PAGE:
I would like to perform a signed-rank test on two paired, ordinal variables in R. Such a non-parametric test is required, as neither of the variables follow normal distribution. Both variables originate from a survey where respondents have to account for a situation 'before' (variable 1) and a situation 'after' (variable 2).
The sample is weighted: a variable assigns a given weight to each row. The weights are numbers with decimals. Respondents are users of different services and the weights ensure that the proportion of users of each service is the same as in a previous survey, so both surveys can be compared.
The built-in wilcox.test argument in R does not take weights into account. The 'survey' package does offer a Wilcoxon test for weighted data but it does not seem to work for paired variables.
Is there any possibility to perform a weighted Wilcoxon signed-rank test - or any alternative test with a similar function taking weights into account - in R?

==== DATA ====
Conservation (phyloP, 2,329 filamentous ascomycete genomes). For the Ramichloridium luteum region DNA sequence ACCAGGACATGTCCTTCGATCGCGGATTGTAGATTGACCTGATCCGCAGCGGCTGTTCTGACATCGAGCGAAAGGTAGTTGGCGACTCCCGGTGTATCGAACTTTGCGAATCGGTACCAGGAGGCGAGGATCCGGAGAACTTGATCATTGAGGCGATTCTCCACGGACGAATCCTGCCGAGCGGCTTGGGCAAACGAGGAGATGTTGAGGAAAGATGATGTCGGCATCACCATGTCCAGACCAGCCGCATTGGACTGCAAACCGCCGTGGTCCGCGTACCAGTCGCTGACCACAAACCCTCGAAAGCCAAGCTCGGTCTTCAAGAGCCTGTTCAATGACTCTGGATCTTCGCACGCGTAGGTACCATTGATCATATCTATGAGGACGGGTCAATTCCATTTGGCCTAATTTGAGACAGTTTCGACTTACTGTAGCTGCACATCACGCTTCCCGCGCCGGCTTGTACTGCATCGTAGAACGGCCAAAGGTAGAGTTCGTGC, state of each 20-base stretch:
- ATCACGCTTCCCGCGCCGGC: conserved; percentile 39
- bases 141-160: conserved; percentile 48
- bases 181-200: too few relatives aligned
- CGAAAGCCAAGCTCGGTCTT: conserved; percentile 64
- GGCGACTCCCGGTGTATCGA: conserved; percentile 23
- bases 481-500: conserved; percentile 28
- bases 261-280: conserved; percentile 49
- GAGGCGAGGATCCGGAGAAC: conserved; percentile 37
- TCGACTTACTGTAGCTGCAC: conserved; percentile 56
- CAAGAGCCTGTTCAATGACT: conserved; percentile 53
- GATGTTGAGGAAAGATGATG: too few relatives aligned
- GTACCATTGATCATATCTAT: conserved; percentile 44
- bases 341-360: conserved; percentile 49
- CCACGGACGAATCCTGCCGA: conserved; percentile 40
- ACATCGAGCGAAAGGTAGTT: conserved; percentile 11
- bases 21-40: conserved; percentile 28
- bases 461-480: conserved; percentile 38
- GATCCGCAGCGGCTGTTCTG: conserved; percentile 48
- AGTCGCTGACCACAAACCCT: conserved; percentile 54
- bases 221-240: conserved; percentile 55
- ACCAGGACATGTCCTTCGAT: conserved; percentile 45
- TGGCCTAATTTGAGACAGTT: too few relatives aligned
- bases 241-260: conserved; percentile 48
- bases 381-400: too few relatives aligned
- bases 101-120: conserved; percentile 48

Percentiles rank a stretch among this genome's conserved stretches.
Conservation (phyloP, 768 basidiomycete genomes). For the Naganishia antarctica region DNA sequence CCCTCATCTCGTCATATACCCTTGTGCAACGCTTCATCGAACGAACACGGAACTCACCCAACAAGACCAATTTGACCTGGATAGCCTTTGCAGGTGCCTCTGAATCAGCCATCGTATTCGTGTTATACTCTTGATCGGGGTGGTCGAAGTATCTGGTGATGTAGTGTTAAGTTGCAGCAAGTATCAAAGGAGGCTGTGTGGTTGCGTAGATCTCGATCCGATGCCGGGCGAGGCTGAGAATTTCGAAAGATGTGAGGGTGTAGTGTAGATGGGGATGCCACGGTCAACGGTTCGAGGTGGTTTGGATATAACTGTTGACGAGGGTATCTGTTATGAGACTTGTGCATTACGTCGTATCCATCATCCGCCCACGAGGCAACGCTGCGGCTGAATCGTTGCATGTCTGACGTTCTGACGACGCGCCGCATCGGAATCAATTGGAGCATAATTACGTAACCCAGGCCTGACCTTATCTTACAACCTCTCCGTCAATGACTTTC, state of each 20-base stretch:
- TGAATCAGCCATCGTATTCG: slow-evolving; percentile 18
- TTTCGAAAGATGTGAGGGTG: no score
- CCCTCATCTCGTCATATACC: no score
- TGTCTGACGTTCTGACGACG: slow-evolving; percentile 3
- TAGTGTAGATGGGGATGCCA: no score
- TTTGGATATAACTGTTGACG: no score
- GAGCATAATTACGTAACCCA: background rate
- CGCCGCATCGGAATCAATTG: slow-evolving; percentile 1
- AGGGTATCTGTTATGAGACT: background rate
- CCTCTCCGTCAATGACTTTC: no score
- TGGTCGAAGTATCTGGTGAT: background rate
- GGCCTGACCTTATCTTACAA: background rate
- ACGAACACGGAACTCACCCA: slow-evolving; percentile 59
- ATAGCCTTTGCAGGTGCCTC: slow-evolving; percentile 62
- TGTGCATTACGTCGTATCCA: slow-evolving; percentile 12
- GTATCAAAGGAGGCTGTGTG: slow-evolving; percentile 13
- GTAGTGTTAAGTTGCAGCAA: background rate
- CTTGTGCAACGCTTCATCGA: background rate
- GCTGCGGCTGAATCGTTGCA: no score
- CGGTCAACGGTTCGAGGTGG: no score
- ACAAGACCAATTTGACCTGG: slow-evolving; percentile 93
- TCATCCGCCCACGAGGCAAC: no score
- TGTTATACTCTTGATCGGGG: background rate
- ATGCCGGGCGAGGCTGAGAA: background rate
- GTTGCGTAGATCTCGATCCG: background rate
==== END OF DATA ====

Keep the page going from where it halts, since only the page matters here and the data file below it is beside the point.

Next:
As I have not found a way to perform a signed-rank test on a weighted sample (yet), I have considered and rejected solutions to get past the weighting and use the built-in wilcox.test argument:
replicating rows with respect to the values of the weighing factors, but it seems uneasy as the latter are not integers;
transforming the variables into variables with a normal distribution, but it doesn't seem wise to apply such a treatment to ordinal variables.
If there is no possibility of a weighted paired Wilcoxon test, I could consider weighing the ranks using the wtd.rank argument from the ‘Hmisc’ package: package manual says weighted ranks can be used to obtain Wilcoxon tests. Yet, is it the same thing to attribute a weight to each respondent and to weight the answers directly, i.e. change the values?
Here is some example data formatted as in the sample I am using:
ord.before = c(4, 1, 1, 2, 3, 6, 5, 7, 6, 1) #ordinal “before” variable with 7 levels ord.after = c(2, 1, 1, 2, 5, 2, 1, 5, 3, 1) #ordinal “after” variable with 7 levels w = c(1.3, 1.3, 0.7, 0.5, 1.5, 1.6, 1.6, 0.4, 0.4, 0.7) #weights df = data.frame(ord.before, ord.after, w)
Thanks a million for your help!